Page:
Steel String Guitar
Used throughout a number of musical genres, including rock, folk, pop, and country, steel string acoustic guitars are incredibly versatile. These instruments can deliver stinging lead lines, percussive rhythms, sophisticated multi-harmonic textures, and more.
Sometimes called a western guitar, the steel string acoustic guitar is distinct from a classical guitar in that it is strung with steel strings. These can include bronze, phosphor bronze, aluminum bronze, brass, polymer-coated, and silk and steel. These acoustic guitars are commonly played with either a pick or fingers (finger picking). An acoustic guitarist can accomplish finger picking with finger tips, nails, or plastic or metal finger picks that fit over the player’s fingers and thumb.
Materials and Construction
Because of the extreme tension on the neck, steel string guitars generally include a truss rod, a metal bar running through the neck that can be adjusted to compensate for the string tension. The neck, and top, back and sides of the body are most commonly made of spruce, rosewood, mahogany, and cedar; all these are considered to be “tone woods,” which means they have desirable resonant qualities. Fretboards are generally made of ebony or mahogany.
The bridge, saddle, nut, and tuning gears can be made of wood, plastic, metal, or bone, depending on the price point of the guitar. The best acoustic guitars, of course, are the most expensive because of the finer woods and component parts used in their construction.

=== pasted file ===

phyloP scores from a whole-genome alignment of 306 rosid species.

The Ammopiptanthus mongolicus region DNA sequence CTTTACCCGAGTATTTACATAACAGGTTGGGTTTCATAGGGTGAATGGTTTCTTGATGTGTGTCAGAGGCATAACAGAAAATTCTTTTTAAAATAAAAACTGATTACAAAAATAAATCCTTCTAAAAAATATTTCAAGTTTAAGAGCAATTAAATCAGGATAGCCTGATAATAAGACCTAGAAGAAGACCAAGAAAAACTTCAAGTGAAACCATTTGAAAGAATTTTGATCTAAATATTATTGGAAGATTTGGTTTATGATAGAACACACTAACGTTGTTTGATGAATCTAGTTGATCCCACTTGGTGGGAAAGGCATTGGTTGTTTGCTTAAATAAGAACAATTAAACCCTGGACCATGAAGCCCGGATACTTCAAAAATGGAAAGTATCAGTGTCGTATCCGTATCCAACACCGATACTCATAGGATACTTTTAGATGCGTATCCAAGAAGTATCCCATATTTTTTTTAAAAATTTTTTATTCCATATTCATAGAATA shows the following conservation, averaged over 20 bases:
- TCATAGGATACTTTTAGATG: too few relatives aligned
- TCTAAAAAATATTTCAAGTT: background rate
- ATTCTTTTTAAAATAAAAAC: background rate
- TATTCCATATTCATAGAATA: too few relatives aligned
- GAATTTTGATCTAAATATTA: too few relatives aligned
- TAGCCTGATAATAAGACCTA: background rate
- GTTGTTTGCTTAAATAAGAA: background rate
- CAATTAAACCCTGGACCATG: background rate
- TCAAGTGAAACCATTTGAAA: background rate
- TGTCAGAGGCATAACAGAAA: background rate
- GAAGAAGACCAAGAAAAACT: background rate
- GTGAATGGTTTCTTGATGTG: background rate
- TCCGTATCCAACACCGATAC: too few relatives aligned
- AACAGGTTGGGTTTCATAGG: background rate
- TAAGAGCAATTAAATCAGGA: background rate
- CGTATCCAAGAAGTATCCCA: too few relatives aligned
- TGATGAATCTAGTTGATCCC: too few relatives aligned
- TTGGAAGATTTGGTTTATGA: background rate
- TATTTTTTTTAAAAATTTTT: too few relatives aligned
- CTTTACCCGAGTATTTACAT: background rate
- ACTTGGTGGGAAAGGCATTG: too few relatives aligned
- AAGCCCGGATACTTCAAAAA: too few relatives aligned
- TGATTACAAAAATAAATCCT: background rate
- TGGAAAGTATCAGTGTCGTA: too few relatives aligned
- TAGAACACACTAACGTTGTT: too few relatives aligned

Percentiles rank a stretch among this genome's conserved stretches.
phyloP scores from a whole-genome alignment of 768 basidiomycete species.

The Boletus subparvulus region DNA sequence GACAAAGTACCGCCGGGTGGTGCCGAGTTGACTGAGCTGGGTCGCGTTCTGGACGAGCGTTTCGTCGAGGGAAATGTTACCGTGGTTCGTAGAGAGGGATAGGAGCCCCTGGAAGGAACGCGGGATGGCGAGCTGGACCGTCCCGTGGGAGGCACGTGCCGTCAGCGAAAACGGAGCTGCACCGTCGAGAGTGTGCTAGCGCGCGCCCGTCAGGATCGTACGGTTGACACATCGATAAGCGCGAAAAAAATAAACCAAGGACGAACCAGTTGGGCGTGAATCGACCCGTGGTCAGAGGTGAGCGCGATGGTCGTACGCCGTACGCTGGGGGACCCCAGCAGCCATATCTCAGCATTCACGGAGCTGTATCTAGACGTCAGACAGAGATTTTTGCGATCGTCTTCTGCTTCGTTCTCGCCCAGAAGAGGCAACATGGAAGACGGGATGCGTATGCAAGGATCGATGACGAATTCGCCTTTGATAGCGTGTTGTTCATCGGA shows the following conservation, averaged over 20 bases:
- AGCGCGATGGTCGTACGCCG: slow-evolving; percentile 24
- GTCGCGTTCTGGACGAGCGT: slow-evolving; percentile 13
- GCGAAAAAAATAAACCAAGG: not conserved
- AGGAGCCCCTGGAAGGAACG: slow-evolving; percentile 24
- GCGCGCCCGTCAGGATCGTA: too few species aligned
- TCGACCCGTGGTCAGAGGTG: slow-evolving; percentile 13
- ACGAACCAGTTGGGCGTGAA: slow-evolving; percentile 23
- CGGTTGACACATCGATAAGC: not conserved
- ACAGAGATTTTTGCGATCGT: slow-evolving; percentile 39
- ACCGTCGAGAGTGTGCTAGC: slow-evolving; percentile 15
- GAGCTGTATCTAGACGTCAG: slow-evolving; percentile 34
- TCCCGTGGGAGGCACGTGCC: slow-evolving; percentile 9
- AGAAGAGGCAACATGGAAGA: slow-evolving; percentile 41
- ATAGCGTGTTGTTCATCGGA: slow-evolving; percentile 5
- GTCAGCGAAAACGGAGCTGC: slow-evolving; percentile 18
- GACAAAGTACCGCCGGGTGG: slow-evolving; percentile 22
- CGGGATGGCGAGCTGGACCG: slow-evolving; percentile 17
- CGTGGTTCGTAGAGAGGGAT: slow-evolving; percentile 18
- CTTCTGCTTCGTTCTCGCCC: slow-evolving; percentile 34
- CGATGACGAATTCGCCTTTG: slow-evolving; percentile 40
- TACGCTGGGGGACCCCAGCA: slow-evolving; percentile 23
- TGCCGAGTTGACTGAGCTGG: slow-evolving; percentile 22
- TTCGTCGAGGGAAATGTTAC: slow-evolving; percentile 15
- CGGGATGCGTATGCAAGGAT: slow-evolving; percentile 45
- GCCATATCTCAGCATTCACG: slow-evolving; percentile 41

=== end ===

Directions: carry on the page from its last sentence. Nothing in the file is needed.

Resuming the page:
Acoustic Guitar Body Styles
Steel string guitars come in many different shapes and sizes. However, there are four common styles:
Grand Concert / Parlor Guitars
The smallest of the common body types, these also have the thinnest soundbox. Due to their size, they are extremely comfortable to play, especially for younger players. They are also the quietest guitars, and fit well in smaller venues.
Grand Auditorium Guitars
Similar to the Grand Concert models in shape, they are larger, sometimes even incorporating a convex back to provide a greater soundbox without unduly increasing the overall body size. They offer increased dynamic range while maintaining comfort and ease-of-use.
By far the most common body style, these models have a slightly larger body than the above (especially in the lower half), and produce a rich, deep sound that has made them popular throughout the world.
While their larger soundbox provides a very rich tone, the larger size necessary for that feature renders these instruments difficult to play for some guitarists.
12-String Acoustic Guitar
Developed in the early part of the 20th century, the 12-string guitar utilizes a double string configuration to provide an incredibly rich tone. The lower four strings are tuned in octaves, while the higher two strings are tuned in unison. One of the most distinctive uses of these guitars is the accompaniment for the Eagles’ seminal song “Hotel California,” both the studio and the live versions.